There’s plenty of ways to explore the Tasman Peninsula, but I must say a whisky tour is one of the best. Hop aboard Brett Steel’s Tasmanian Whisky Tours and not only do you get to look out the window the whole way down, but you have a designated driver to get you home! Tours depart from Lark Distillery, home of the heralded Godfather of Australian whisky, Bill Lark.
Starting the day with a ‘breakfast whisky’ in a deep red armchair at 9am is in stark contrast to the commuters motoring up Davey Street on their way to work, just beyond the window. We sit beside a copper still Bill had commissioned for his basement just after he overturned the 1839 law, allowing whisky distillation in Tasmania once more.
Bill was on a central highland’s fly fishing trip when the idea dawned – looking out across barley fields, a peat bog just up the road and the River Clyde flowing beside him. He couldn’t understand why no one was making whisky. So the professional surveyor shifted careers and began crafting whisky instead- just recently being inducted into London’s whisky hall of fame for his efforts.
We collect a gourmet lunch from the Wursthaus Kitchen and head to Sullivan’s Cove Distillery in Cambridge. Around 800 barrels of aroma waft up our nostrils on entry – an award-winning scent. Sullivan’s Cove French Oak Cask just happened to be named the world’s best single malt at the World Whiskies Award for 2014.
Our next stop is William McHenry’s distillery, just beyond Port Arthur Historic Site. As we cross the Dog Line at Eaglehawk Neck, where fierce dogs once kept convicts on the Tasman Peninsula, Brett shares stories of escapees that some believe are true tales.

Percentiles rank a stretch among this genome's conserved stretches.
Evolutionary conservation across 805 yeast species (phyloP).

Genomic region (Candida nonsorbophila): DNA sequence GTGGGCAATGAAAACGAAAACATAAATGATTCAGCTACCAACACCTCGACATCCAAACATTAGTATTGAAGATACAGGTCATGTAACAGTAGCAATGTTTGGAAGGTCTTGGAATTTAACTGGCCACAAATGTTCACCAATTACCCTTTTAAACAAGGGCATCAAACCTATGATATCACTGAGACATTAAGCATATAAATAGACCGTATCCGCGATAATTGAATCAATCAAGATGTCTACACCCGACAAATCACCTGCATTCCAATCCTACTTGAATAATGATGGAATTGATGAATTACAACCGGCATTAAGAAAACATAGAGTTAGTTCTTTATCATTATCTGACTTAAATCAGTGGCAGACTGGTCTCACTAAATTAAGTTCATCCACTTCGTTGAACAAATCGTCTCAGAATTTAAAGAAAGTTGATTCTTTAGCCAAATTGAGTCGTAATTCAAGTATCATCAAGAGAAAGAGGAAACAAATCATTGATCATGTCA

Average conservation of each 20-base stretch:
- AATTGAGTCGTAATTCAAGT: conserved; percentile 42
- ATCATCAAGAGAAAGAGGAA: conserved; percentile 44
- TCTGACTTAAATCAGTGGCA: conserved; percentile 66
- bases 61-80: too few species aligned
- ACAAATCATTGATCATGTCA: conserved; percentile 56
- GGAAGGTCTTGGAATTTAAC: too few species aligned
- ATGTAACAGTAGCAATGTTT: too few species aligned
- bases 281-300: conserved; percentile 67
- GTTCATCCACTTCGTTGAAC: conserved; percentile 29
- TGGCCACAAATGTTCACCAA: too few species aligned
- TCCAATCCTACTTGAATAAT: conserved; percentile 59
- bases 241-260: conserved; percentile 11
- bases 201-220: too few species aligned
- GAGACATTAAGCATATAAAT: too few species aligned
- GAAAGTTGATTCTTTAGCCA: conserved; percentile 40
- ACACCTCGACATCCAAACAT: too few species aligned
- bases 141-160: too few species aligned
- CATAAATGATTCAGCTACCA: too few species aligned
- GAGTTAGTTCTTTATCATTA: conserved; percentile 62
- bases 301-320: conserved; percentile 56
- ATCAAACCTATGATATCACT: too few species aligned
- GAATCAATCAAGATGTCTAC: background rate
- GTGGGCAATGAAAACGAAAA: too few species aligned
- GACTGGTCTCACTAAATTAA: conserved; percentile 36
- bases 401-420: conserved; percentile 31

We then head down the peninsula, dropping into Port Arthur Lavender where a gaggle of locals are knitting by the fire. A little further along, we arrive at Bill McHenry’s distillery where Bill is waiting with a warm handshake and Daisy the distillery Labrador. Bill takes us down a forest track to a natural spring – the DNA for all his spirits. Velvety water bubbles up through ancient dolerite; enjoyed best served by Bill at the source.
Our final stop is Bangor Oyster and Wine Shed. There is no whisky to be seen, but Brett has one of the world’s only 100 per cent rye whisky on hand – promising us that Peter Bignell’s Belgrove whisky goes perfectly with Pacific oysters. Bangor has its own trove of stories, dating back to Abel Tasman setting foot on Tasmanian soil for the first time, planting the Dutch flag on Bangor soil. As if to celebrate this occasion, we are served up plump oysters, abalone and a range of Bangor wines.
Those who have a nose for whisky, from July to November, Tasmanian Whisky Tours will be hosting whisky weekends, beginning at the Brooke Street Pier’s new Glass House dining bar. Expect paddock-to-bottle tastings at Redlands Estate and a Posh Pit cruise to MONA as part of the three-day journey.
Words: Alice Hansen